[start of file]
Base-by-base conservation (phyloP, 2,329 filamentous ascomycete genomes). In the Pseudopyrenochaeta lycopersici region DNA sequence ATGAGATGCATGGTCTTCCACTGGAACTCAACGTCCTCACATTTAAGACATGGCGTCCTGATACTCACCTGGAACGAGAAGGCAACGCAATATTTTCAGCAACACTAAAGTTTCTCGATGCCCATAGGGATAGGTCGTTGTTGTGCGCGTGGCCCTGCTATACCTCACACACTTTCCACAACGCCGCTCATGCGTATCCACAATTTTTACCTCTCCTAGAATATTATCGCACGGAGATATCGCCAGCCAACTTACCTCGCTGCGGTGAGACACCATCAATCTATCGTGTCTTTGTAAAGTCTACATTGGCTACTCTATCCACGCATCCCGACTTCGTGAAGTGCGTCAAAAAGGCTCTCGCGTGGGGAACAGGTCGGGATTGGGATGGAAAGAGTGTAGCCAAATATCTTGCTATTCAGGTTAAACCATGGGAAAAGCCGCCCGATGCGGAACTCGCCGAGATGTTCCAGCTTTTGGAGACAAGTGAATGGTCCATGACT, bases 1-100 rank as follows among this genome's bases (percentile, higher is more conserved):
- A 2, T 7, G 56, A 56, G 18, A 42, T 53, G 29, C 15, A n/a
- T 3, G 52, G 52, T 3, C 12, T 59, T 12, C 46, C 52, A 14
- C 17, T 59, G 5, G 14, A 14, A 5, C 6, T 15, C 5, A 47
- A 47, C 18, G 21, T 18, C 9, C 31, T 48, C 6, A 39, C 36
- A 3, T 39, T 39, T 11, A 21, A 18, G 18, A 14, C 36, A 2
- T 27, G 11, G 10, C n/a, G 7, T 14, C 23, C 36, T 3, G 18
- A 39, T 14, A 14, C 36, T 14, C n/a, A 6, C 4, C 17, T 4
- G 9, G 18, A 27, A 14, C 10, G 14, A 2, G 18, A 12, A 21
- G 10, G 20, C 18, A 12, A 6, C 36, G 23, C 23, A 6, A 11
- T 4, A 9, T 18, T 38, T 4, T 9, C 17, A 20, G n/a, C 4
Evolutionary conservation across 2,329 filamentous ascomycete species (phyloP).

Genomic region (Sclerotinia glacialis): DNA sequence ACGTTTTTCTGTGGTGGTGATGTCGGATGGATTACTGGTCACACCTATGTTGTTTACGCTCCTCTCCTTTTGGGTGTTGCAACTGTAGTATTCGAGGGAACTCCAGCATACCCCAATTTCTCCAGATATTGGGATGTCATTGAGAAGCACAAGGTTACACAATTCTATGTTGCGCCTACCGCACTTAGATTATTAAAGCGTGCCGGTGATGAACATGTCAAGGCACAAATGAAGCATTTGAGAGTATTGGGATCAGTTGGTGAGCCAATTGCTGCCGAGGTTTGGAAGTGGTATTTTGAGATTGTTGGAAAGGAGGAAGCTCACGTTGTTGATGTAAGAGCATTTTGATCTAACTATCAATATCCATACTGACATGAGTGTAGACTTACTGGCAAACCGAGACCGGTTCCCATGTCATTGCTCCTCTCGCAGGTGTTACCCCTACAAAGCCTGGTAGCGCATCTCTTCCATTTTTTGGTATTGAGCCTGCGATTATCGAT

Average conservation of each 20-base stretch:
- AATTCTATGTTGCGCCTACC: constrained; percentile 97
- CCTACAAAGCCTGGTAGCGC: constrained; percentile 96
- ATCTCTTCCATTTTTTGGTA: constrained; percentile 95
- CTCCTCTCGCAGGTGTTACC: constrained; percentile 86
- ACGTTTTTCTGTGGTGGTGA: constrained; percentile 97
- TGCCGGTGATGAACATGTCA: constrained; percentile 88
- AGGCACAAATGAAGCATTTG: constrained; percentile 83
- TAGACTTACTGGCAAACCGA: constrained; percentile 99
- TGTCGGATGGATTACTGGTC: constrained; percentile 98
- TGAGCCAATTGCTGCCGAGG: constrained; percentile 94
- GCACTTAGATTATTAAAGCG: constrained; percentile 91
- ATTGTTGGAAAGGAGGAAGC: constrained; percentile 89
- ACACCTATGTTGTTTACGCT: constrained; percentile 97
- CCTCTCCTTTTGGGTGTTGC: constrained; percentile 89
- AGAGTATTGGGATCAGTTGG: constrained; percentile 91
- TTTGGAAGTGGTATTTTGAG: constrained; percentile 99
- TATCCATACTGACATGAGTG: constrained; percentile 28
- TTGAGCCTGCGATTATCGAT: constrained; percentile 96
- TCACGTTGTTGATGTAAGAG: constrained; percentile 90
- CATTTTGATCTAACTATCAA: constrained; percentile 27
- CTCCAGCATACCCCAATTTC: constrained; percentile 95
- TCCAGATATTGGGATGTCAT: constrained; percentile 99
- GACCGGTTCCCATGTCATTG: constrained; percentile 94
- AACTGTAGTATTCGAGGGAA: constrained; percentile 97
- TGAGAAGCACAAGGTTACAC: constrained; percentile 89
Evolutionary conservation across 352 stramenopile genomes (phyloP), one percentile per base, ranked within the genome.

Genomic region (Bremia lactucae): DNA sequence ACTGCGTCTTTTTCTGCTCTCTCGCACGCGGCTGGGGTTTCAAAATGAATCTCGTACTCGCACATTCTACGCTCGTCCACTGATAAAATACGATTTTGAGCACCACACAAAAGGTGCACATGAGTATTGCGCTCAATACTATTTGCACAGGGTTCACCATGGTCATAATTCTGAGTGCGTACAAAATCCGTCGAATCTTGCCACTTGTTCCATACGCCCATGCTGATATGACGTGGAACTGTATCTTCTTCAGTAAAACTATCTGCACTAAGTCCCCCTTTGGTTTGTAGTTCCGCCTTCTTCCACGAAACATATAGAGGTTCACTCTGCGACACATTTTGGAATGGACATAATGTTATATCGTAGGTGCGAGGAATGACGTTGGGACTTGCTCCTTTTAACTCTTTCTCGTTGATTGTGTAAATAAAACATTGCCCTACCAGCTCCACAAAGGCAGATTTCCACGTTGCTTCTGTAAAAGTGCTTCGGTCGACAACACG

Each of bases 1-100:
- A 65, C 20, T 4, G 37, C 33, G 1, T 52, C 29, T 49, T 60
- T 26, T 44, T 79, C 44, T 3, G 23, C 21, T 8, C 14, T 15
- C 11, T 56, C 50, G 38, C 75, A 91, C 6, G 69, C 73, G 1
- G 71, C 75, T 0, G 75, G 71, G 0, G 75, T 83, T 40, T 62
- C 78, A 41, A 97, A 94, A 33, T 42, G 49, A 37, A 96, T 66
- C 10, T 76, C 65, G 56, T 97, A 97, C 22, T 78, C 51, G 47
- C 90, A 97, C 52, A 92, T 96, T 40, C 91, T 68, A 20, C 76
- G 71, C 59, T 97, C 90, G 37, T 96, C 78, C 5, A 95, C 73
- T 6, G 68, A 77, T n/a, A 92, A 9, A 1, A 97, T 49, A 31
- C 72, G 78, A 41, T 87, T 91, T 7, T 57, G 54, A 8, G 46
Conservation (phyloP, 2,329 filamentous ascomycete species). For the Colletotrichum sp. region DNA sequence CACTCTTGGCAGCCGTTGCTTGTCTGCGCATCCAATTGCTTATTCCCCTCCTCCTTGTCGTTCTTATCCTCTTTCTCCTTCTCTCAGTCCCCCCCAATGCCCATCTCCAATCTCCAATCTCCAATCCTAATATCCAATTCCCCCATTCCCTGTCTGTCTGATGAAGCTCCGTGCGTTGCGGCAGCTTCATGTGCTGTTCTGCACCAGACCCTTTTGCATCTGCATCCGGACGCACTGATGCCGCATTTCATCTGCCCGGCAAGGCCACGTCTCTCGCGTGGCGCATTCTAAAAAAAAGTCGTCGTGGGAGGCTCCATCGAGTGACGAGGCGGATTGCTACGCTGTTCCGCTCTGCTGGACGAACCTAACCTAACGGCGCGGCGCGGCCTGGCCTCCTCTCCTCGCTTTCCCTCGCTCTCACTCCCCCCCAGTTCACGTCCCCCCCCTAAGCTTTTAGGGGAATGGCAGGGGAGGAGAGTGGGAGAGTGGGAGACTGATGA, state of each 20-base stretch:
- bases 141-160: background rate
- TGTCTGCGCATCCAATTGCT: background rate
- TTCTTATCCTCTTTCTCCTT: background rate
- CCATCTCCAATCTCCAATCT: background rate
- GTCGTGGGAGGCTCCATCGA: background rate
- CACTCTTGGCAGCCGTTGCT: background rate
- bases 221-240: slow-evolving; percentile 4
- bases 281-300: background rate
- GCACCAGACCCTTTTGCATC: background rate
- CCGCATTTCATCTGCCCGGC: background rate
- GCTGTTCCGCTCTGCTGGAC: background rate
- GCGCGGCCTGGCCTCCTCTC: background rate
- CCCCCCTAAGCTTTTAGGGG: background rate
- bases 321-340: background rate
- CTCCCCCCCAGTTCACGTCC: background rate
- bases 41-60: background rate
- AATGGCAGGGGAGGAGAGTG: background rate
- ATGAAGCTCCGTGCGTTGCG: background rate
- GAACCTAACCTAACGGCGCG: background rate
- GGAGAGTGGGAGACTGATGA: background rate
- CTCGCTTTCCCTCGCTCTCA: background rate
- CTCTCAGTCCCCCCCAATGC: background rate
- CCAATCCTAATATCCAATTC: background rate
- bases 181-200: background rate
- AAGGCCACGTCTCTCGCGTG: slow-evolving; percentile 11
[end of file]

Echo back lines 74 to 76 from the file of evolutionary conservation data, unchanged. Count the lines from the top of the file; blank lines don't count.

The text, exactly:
- CTCGCTTTCCCTCGCTCTCA: background rate
- CTCTCAGTCCCCCCCAATGC: background rate
- CCAATCCTAATATCCAATTC: background rate